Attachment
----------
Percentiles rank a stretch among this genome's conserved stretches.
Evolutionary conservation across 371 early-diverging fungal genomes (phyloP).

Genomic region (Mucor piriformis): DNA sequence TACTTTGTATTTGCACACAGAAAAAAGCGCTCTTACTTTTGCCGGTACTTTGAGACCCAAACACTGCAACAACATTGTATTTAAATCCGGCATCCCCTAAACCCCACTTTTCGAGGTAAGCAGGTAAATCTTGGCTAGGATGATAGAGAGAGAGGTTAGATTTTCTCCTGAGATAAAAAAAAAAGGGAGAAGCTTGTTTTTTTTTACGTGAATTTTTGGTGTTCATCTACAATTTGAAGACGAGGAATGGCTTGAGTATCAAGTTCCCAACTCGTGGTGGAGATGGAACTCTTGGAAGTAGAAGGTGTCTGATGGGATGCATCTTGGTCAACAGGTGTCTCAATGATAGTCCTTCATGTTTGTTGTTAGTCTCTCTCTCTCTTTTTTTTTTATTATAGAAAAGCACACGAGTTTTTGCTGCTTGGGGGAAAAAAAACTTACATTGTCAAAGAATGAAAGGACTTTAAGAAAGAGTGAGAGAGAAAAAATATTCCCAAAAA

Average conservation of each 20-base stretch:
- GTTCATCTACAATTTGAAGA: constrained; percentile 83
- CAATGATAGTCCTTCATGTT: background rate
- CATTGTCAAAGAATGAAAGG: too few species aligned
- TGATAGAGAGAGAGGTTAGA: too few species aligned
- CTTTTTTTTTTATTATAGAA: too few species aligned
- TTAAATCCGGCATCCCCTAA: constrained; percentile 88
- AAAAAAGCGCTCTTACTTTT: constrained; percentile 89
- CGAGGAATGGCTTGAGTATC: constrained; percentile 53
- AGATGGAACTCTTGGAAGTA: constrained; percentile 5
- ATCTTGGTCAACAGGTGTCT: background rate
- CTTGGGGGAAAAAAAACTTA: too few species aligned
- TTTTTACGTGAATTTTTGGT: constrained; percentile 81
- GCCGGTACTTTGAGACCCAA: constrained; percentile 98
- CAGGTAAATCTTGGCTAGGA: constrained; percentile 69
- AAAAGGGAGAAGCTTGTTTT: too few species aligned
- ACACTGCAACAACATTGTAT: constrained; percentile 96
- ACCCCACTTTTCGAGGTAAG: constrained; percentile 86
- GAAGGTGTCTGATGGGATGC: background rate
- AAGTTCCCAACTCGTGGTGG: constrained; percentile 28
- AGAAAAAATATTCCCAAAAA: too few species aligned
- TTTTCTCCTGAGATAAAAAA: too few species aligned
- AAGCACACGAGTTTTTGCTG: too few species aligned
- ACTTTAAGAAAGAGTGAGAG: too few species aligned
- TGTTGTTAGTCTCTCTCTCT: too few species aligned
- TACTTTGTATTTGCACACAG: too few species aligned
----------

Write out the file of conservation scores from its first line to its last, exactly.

Percentiles rank a stretch among this genome's conserved stretches.
Evolutionary conservation across 371 early-diverging fungal genomes (phyloP).

Genomic region (Mucor piriformis): DNA sequence TACTTTGTATTTGCACACAGAAAAAAGCGCTCTTACTTTTGCCGGTACTTTGAGACCCAAACACTGCAACAACATTGTATTTAAATCCGGCATCCCCTAAACCCCACTTTTCGAGGTAAGCAGGTAAATCTTGGCTAGGATGATAGAGAGAGAGGTTAGATTTTCTCCTGAGATAAAAAAAAAAGGGAGAAGCTTGTTTTTTTTTACGTGAATTTTTGGTGTTCATCTACAATTTGAAGACGAGGAATGGCTTGAGTATCAAGTTCCCAACTCGTGGTGGAGATGGAACTCTTGGAAGTAGAAGGTGTCTGATGGGATGCATCTTGGTCAACAGGTGTCTCAATGATAGTCCTTCATGTTTGTTGTTAGTCTCTCTCTCTCTTTTTTTTTTATTATAGAAAAGCACACGAGTTTTTGCTGCTTGGGGGAAAAAAAACTTACATTGTCAAAGAATGAAAGGACTTTAAGAAAGAGTGAGAGAGAAAAAATATTCCCAAAAA

Average conservation of each 20-base stretch:
- GTTCATCTACAATTTGAAGA: constrained; percentile 83
- CAATGATAGTCCTTCATGTT: background rate
- CATTGTCAAAGAATGAAAGG: too few species aligned
- TGATAGAGAGAGAGGTTAGA: too few species aligned
- CTTTTTTTTTTATTATAGAA: too few species aligned
- TTAAATCCGGCATCCCCTAA: constrained; percentile 88
- AAAAAAGCGCTCTTACTTTT: constrained; percentile 89
- CGAGGAATGGCTTGAGTATC: constrained; percentile 53
- AGATGGAACTCTTGGAAGTA: constrained; percentile 5
- ATCTTGGTCAACAGGTGTCT: background rate
- CTTGGGGGAAAAAAAACTTA: too few species aligned
- TTTTTACGTGAATTTTTGGT: constrained; percentile 81
- GCCGGTACTTTGAGACCCAA: constrained; percentile 98
- CAGGTAAATCTTGGCTAGGA: constrained; percentile 69
- AAAAGGGAGAAGCTTGTTTT: too few species aligned
- ACACTGCAACAACATTGTAT: constrained; percentile 96
- ACCCCACTTTTCGAGGTAAG: constrained; percentile 86
- GAAGGTGTCTGATGGGATGC: background rate
- AAGTTCCCAACTCGTGGTGG: constrained; percentile 28
- AGAAAAAATATTCCCAAAAA: too few species aligned
- TTTTCTCCTGAGATAAAAAA: too few species aligned
- AAGCACACGAGTTTTTGCTG: too few species aligned
- ACTTTAAGAAAGAGTGAGAG: too few species aligned
- TGTTGTTAGTCTCTCTCTCT: too few species aligned
- TACTTTGTATTTGCACACAG: too few species aligned